Human rights, equality, transparency, participation and cooperation may suffer due to the exigencies of situations. There are myriad ways in which well meaning laws may be violated in practice. Individual cases of violations can be rectified, but deliberate bending of rules, manipulations in procedures, constant use of loopholes and abuse of discretionary powers make a mockery of the ROL.
Our country is governed by laws, legally established institutions, lawfully framed procedures, and well laid administrative regulations that are definite, publicised and common to all. Rulers are also subject to law and not above. Rule of Law is one of the basic features of the Constitution and an integral part of the principles of governance. Independent judiciary is the hallmark of the ROL.
Under Rule of Law, all members of a society, including the governing group, are considered equally subject to existing law of the land the contents and processes of which are publicly disclosed. Equality and openness are two essential characteristics of the Rule of Law. The term is closely associated with “constitutionalism” – a political situation and not any specific law.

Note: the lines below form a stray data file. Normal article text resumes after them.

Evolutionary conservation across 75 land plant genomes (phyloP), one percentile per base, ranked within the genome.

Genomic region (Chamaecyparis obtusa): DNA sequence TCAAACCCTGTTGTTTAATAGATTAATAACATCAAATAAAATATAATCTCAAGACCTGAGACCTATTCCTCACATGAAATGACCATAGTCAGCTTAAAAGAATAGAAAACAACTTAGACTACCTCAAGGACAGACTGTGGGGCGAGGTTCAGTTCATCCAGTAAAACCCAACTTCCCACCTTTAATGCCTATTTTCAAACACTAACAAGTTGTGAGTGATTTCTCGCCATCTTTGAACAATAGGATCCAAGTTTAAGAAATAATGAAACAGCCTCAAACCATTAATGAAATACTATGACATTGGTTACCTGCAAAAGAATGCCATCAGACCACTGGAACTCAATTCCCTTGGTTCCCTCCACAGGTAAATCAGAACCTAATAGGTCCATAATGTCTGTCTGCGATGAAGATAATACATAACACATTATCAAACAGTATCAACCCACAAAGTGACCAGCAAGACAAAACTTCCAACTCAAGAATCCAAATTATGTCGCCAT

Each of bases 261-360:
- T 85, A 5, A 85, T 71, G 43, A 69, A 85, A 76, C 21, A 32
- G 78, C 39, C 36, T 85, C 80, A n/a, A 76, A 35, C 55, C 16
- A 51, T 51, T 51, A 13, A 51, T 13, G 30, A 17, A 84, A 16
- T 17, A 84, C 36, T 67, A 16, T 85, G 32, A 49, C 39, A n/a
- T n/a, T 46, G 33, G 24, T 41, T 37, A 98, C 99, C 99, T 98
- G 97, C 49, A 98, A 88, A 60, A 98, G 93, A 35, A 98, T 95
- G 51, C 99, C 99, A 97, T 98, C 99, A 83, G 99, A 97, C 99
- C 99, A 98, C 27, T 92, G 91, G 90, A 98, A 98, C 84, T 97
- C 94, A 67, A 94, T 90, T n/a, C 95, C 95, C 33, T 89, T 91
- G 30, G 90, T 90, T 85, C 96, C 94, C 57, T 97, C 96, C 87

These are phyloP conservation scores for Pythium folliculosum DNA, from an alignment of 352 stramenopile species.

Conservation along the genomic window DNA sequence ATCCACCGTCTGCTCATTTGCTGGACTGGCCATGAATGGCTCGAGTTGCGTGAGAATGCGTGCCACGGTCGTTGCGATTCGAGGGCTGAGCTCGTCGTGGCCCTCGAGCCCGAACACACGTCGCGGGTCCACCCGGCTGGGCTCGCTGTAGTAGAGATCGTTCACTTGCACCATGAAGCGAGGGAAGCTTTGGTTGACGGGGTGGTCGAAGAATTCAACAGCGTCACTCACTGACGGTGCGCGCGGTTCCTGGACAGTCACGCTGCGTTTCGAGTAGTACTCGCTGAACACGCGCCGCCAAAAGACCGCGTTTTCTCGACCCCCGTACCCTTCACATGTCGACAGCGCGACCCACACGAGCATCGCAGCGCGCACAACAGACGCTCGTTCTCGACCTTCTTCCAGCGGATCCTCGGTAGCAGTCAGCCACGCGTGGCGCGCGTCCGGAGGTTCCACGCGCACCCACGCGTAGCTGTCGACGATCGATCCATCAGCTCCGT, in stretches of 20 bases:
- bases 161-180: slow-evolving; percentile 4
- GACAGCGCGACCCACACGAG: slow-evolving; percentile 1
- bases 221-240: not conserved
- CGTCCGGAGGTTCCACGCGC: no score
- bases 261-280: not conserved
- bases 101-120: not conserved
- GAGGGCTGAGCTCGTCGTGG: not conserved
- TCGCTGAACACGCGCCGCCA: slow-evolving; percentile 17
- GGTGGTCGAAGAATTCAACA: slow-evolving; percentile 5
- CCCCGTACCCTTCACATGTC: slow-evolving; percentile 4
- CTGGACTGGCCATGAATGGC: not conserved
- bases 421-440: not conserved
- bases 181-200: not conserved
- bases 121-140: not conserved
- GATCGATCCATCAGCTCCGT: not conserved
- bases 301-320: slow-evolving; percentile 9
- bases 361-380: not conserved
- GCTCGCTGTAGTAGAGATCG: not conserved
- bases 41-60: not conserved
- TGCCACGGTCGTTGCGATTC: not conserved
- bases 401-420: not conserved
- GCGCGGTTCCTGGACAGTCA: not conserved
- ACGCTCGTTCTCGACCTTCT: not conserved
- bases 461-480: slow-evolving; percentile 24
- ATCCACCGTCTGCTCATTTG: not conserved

ROL is not just a weapon against unquestionable State domination or against the whims and fancies of the ruling groups; it is also a shield protecting the civil society. It has grown in various forms apart from legal and procedural codes like permitting judicial activism, public interest litigation, suo moto judicial intervention on press reports and so on thus making justice more easily available and accessible to the citizens.